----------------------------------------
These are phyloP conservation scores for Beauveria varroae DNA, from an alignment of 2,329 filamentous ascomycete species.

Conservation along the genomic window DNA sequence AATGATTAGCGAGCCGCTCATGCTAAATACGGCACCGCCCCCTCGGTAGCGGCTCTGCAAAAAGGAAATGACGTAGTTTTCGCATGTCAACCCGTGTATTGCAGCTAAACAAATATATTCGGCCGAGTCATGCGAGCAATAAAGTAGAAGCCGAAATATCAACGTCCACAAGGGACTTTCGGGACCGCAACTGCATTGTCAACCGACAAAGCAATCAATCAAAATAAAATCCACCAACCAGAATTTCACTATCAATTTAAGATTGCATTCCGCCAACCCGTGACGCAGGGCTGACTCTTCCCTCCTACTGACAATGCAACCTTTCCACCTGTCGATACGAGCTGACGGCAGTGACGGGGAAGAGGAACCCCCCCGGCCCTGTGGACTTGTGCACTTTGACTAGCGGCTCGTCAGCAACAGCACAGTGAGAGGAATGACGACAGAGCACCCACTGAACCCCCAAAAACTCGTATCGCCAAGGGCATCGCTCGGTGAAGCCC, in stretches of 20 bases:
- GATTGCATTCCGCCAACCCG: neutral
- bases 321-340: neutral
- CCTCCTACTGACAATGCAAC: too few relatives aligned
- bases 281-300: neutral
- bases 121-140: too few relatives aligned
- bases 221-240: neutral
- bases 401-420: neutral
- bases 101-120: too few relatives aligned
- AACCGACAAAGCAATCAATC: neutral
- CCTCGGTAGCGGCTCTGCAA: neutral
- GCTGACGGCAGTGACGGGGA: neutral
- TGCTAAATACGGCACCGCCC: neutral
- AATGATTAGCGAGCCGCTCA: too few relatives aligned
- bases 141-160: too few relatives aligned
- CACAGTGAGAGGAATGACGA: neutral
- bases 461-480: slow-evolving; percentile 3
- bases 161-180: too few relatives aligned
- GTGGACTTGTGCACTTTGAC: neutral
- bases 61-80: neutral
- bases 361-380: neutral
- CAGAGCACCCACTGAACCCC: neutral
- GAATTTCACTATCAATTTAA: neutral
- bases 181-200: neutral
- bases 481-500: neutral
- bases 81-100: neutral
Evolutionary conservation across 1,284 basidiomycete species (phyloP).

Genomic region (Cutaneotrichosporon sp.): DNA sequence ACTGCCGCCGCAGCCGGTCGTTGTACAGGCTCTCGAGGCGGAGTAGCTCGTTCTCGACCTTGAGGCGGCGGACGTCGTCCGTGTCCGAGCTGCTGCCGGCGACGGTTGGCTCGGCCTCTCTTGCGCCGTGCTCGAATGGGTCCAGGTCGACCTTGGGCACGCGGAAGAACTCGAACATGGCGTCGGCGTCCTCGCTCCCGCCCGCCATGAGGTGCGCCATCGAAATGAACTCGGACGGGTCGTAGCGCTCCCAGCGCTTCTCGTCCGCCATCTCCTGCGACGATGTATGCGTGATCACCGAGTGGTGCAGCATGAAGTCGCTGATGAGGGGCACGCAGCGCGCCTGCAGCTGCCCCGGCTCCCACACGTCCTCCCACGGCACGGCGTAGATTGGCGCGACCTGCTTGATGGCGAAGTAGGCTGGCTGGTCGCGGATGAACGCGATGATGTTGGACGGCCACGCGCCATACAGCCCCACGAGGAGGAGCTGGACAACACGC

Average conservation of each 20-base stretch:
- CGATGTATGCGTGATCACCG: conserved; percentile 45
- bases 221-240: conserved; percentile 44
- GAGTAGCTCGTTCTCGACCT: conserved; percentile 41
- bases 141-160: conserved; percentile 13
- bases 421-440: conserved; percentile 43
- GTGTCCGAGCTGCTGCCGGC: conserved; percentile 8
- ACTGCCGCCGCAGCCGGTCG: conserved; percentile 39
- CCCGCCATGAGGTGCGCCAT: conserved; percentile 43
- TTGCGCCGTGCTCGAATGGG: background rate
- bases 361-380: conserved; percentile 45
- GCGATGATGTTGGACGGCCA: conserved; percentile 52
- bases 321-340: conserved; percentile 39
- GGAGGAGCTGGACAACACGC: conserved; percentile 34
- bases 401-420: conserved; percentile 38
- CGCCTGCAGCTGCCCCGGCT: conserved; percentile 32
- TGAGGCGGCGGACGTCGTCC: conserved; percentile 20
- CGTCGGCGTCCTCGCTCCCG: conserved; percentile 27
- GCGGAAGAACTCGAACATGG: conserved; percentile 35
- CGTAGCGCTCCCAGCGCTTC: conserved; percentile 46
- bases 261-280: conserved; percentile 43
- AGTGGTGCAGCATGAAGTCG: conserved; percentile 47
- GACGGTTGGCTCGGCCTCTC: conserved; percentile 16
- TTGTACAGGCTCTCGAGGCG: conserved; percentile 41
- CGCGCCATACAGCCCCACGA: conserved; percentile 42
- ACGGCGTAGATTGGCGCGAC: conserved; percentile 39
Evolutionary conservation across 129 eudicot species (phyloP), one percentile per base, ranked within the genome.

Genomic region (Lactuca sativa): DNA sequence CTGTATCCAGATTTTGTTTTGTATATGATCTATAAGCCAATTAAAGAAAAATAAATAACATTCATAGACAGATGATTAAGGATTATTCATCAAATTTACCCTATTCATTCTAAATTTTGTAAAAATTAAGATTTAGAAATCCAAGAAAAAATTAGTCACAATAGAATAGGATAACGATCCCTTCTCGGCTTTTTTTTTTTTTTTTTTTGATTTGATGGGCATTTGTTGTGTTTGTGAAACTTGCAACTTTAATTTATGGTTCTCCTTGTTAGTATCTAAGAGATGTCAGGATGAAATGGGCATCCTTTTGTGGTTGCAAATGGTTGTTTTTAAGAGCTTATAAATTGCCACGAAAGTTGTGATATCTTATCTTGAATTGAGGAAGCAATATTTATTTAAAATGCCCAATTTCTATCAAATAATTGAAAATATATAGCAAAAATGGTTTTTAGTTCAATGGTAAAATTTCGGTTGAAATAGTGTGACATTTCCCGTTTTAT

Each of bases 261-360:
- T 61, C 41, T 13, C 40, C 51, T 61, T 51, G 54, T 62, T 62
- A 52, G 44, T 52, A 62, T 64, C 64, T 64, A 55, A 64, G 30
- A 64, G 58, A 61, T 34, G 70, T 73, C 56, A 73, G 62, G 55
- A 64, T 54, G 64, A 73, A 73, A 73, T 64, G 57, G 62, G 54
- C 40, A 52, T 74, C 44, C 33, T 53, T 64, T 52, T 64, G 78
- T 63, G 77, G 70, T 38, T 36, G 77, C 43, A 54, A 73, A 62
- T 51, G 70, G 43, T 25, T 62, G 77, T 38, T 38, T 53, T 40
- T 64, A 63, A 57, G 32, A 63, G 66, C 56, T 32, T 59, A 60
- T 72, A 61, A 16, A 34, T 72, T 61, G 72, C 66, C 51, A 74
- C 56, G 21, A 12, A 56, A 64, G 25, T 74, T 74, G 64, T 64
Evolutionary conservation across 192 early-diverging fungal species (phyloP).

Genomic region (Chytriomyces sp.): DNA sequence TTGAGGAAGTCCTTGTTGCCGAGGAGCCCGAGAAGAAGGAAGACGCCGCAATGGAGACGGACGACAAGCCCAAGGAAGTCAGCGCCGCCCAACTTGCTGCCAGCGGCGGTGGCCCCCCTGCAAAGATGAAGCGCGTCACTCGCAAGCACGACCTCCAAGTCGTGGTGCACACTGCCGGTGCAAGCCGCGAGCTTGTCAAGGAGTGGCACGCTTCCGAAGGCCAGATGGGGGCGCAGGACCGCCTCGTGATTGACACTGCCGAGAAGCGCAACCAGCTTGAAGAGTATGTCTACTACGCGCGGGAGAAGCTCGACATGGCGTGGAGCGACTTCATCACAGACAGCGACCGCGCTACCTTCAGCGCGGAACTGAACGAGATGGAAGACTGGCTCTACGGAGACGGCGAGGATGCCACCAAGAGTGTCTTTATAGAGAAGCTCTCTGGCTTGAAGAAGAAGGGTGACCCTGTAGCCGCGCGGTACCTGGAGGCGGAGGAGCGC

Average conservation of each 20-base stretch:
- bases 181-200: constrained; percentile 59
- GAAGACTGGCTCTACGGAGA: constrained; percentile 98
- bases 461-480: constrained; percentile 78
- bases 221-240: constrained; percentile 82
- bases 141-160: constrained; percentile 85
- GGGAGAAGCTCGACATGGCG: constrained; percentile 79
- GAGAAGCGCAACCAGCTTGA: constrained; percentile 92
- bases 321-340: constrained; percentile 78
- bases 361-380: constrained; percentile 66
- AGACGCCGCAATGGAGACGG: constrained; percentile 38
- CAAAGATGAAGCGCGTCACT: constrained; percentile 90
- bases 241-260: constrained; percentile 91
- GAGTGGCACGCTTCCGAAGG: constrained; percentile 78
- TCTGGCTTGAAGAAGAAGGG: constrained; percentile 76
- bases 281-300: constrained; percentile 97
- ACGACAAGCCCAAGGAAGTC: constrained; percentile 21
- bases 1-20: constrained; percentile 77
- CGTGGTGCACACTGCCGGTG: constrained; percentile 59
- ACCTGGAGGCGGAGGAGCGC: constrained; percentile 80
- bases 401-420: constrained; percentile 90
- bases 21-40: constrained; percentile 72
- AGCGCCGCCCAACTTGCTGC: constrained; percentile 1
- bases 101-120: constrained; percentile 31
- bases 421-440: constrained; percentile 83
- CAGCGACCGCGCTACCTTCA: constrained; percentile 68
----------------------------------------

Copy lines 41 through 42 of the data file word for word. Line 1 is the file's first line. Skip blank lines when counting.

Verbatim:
- GCGATGATGTTGGACGGCCA: conserved; percentile 52
- bases 321-340: conserved; percentile 39